Gambling sales at South Korea’s foreigner-only casinos rose 15.9 percent year-on-year in the first two months of the year, reported Yonhap news agency, citing data from the Korea Casino Association.
Such sales in January and February reached KRW204.78 billion (US$190.7 million).
The increase coincided with an average 4.6 percent rise across the first two months of 2018 in the aggregate number of Japanese visitors to South Korea’s 16 foreigner-only casinos, according to the report.
Japan is currently in the process of trying to establish its own casino industry, a fact that some investment analysts have said could – upon fruition – negatively affect South Korea’s industry.
The number of all visitors to South Korean foreigner-only casinos increased 1.6 percent in the first two months of this year to 366,000, according to the association.
The number of Taiwanese visitors to such casinos fell 16.7 percent year-on-year in January, but rose 32.3 percent in February.
But the tally of mainland Chinese visiting those venues fell an average of 4.2 percent year-on-year across the first two months of 2018, show the data quoted by the report.
According to South Korean media, China had imposed a ban on South Korea-bound group tours as of the autumn of 2016, in retaliation for South Korea’s decision to install the U.S.-supplied Terminal High Altitude Area Defense (THAAD) anti-missile system close to Chinese territory as a counter to North Korean missile tests. China has never acknowledged the existence of such a ban.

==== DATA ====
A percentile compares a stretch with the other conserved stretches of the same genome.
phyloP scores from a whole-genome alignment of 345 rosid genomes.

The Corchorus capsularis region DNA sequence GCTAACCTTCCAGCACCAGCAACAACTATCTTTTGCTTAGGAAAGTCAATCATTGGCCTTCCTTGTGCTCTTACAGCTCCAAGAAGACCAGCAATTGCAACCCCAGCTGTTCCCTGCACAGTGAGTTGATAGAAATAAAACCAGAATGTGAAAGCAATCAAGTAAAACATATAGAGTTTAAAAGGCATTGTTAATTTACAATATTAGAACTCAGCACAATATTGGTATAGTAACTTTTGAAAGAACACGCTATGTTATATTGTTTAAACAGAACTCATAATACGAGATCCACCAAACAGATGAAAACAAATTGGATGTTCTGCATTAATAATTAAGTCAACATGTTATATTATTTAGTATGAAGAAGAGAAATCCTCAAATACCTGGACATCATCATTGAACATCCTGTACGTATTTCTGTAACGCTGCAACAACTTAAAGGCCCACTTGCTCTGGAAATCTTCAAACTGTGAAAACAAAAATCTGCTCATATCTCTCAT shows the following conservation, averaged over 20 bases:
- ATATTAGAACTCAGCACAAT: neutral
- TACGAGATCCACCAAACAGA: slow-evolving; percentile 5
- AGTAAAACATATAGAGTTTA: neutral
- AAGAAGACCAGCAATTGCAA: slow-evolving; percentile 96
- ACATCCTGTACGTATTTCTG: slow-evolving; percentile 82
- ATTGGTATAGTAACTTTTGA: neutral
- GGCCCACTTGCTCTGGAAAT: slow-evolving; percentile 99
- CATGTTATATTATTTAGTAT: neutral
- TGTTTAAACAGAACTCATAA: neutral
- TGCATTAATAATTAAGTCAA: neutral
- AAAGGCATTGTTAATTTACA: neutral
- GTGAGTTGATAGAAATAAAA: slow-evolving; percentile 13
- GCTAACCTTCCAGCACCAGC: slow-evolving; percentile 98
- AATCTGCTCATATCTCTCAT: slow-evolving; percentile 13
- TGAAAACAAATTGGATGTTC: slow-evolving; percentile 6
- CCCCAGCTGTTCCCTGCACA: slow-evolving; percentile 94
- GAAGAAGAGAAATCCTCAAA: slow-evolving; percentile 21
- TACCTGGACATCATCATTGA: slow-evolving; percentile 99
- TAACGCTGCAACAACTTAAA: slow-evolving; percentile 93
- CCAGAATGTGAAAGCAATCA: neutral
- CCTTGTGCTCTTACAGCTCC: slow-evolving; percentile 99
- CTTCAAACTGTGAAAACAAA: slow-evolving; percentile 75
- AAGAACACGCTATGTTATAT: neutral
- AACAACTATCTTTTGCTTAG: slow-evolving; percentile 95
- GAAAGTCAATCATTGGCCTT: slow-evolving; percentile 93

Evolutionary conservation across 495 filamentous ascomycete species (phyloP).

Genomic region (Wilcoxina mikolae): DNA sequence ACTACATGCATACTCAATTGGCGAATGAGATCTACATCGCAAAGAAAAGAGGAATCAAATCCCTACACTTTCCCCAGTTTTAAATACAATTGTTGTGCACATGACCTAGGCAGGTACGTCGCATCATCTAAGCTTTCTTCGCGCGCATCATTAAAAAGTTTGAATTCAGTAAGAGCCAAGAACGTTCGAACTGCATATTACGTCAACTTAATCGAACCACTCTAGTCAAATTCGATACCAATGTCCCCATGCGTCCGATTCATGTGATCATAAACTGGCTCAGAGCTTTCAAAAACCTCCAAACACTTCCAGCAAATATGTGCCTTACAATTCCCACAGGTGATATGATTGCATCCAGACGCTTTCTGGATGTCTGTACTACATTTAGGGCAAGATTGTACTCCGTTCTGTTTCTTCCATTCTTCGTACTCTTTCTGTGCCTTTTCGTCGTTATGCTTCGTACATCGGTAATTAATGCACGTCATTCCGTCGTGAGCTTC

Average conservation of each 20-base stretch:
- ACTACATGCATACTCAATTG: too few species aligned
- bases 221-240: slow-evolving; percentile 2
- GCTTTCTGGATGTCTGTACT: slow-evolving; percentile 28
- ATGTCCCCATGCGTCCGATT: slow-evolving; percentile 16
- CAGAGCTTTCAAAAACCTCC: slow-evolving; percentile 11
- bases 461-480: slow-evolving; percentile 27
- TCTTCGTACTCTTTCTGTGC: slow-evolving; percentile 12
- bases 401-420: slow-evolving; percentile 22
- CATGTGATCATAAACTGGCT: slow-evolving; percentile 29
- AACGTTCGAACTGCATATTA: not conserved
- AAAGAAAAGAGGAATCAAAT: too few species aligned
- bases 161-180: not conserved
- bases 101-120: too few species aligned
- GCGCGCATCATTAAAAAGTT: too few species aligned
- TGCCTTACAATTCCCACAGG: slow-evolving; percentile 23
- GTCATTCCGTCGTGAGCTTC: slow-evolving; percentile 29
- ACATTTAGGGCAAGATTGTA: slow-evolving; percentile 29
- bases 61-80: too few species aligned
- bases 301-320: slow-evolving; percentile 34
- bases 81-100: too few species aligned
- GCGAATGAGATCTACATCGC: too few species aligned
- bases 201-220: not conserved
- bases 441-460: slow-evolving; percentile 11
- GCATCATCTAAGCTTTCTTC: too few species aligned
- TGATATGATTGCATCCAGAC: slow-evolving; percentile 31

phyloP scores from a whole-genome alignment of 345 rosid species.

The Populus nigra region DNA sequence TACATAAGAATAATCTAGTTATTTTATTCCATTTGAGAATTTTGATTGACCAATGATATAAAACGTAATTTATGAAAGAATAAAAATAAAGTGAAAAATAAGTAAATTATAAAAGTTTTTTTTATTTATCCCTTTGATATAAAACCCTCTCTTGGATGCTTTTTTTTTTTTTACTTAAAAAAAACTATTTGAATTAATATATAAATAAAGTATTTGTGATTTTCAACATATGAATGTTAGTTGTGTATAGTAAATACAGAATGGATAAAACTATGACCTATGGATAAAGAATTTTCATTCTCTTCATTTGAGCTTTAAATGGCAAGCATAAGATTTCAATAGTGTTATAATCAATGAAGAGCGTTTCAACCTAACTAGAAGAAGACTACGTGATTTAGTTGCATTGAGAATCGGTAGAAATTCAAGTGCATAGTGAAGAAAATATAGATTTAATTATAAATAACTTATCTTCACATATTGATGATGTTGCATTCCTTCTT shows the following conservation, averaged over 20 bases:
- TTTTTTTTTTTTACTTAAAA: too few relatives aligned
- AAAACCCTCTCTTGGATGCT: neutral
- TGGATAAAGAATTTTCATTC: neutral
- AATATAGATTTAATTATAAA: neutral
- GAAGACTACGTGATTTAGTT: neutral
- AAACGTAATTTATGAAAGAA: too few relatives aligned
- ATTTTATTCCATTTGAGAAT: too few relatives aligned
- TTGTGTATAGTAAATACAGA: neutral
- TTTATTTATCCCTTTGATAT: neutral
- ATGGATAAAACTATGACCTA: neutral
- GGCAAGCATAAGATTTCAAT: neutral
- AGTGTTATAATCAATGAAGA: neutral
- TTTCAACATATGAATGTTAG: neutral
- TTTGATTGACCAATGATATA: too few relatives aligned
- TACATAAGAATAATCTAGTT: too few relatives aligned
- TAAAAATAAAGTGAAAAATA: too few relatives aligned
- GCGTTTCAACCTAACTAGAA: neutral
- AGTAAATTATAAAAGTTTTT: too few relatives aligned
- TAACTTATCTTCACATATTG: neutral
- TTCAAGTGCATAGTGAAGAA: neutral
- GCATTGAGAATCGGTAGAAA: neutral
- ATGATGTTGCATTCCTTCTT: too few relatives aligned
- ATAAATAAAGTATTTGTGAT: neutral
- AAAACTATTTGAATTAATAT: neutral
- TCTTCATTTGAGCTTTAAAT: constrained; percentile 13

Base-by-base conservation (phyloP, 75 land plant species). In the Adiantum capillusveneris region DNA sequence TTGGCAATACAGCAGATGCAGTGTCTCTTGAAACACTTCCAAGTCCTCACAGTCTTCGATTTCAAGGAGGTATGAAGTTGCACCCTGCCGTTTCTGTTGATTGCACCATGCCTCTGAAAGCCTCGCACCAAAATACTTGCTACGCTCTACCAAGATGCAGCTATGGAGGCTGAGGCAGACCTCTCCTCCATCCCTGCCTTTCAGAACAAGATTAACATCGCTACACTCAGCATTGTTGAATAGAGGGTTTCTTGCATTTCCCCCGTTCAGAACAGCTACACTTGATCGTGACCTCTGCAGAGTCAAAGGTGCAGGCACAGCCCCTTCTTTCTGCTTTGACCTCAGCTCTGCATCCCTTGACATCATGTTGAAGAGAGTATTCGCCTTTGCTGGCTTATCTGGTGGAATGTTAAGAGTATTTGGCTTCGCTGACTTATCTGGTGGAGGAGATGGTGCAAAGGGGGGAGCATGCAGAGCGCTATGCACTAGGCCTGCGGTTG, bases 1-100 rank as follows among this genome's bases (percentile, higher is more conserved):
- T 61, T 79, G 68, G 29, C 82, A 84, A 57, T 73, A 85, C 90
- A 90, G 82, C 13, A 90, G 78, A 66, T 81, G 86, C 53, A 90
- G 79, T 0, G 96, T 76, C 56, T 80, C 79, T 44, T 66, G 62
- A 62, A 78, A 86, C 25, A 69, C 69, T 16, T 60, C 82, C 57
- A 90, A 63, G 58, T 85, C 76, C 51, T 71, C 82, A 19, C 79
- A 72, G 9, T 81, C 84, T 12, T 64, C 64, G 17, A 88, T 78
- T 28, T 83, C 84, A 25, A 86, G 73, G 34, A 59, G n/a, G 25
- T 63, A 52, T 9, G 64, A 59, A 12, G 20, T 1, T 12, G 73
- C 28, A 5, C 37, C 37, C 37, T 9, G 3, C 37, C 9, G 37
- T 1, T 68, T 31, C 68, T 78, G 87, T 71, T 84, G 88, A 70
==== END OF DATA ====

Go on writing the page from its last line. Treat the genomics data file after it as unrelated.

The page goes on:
Foreigner-only operator Paradise Co Ltd announced in January that for full-year 2017 its casino revenue declined by 8.6 percent year-on-year.
Its market rival Grand Korea Leisure Co Ltd said in a February filing that in the twelve months to December 31, it recorded aggregate revenue also 8.6 percent lower than that in the prior-year period.
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"If the [Macau casino] concessions are put up for bid, there will also be a lot of giant Chinese companies, some having nothing to do with gaming, which would like to take over these enormously successful casinos”
Professor emeritus at Whittier Law School in California, in the United States, and a visiting professor at University of Macau